After traumatic brain injury, Audrey Self tackles life in new way

Audrey Self was driving to class at Southern Methodist University (SMU) early one morning in 2013 when her car was ‘T-boned’ by a speeding driver.

At that same time, Dallas Fire and Rescue Deputy Chief Jerry Knorr was heading home from his shift when he witnessed the terrible wreck and called for emergency help. He then climbed through the back window of Audrey’s car, found she wasn’t breathing, and opened her airway until Emergency Medical Services arrived.

“I didn’t think she would make it to the emergency room,” Knorr said. “It was really critical.”

The trauma team was in the emergency department waiting for her arrival, and worked quickly to stabilize her breathing and vital signs. Audrey was diagnosed with a traumatic brain injury, a basilar skull fracture, a radius and ulna fracture and a crushed elbow. She was admitted to the intensive care unit (ICU) for monitoring of her brain pressures, which were very high at times due to brain swelling.

Audrey’s profound injuries required 39 days of hospitalization, 30 of which were in an ICU and 25 days on a ventilator. She spent the next four months at Baylor Institute for Rehabilitation re-learning how to walk, feed herself, read and walk with the help of a rolling walker.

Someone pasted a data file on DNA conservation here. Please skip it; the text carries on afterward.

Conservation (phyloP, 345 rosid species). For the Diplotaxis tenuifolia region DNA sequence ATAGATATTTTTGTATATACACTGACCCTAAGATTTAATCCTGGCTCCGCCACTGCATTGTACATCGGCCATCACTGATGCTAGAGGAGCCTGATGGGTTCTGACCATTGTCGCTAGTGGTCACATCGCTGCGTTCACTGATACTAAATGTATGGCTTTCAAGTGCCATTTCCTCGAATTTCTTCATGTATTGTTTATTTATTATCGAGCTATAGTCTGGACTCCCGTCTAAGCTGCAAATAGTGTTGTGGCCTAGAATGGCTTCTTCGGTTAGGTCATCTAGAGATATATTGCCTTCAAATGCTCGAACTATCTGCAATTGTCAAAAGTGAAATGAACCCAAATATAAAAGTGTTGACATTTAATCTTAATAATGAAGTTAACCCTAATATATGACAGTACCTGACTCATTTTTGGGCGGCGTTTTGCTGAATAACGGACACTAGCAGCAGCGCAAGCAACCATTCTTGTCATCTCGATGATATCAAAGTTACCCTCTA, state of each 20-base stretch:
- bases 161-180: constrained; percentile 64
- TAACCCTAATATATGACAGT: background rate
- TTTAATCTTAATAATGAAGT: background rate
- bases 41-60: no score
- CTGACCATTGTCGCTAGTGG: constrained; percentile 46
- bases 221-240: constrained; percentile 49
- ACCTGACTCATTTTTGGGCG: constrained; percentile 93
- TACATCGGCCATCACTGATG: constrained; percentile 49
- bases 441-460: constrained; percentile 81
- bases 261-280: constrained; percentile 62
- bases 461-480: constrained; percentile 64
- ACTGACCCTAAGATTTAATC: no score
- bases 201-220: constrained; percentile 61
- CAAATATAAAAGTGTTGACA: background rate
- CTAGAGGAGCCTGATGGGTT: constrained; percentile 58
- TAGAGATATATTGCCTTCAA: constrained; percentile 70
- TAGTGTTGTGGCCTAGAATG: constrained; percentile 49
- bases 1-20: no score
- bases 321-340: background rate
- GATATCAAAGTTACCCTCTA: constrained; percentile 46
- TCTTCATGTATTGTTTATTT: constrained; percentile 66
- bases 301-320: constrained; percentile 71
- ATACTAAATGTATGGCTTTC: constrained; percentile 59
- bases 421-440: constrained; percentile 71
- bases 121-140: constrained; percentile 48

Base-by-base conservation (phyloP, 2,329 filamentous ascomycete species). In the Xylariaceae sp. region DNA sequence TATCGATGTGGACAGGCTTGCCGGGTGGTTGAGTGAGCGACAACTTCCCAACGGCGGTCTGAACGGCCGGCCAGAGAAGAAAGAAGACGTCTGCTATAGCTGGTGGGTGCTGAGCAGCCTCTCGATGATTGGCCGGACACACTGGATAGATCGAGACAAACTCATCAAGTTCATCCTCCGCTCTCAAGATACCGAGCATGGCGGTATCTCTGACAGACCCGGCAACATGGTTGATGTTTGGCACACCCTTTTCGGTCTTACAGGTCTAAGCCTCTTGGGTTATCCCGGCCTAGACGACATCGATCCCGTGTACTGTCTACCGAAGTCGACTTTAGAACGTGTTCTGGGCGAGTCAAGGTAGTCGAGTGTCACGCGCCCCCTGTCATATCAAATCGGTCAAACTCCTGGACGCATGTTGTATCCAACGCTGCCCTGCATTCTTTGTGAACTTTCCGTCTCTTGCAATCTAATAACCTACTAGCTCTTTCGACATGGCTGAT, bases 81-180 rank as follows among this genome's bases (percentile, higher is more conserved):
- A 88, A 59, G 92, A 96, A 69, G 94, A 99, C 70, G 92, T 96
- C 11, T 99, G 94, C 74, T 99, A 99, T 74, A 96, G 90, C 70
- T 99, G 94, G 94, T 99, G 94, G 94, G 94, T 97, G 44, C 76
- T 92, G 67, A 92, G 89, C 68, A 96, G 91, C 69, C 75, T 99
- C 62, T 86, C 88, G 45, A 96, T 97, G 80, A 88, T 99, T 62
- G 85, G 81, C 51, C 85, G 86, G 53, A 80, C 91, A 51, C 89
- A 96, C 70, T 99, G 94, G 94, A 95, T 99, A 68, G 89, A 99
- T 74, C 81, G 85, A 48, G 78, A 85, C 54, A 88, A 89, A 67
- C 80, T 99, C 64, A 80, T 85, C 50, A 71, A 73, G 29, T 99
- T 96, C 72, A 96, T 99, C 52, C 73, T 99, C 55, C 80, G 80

Audrey was determined to beat the odds. According to a 2004 study in the Journal of Neuroscience, more than 90 percent of patients with her diagnosis never regain consciousness. Audrey was committed to being part of the 10 percent.

One year later, Audrey completed the Dallas Marathon. While her mother pushed her in a wheelchair for the last 5.7 miles, Audrey walked across the finish line on her own. This marked the completion of her first goal, but she has many more. She hopes to return next fall to SMU to complete a bachelor’s degree in accounting.

“I want to work and teach and play music and help people,” Audrey said.

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After traumatic brain injury, Audrey Self tackles life in new way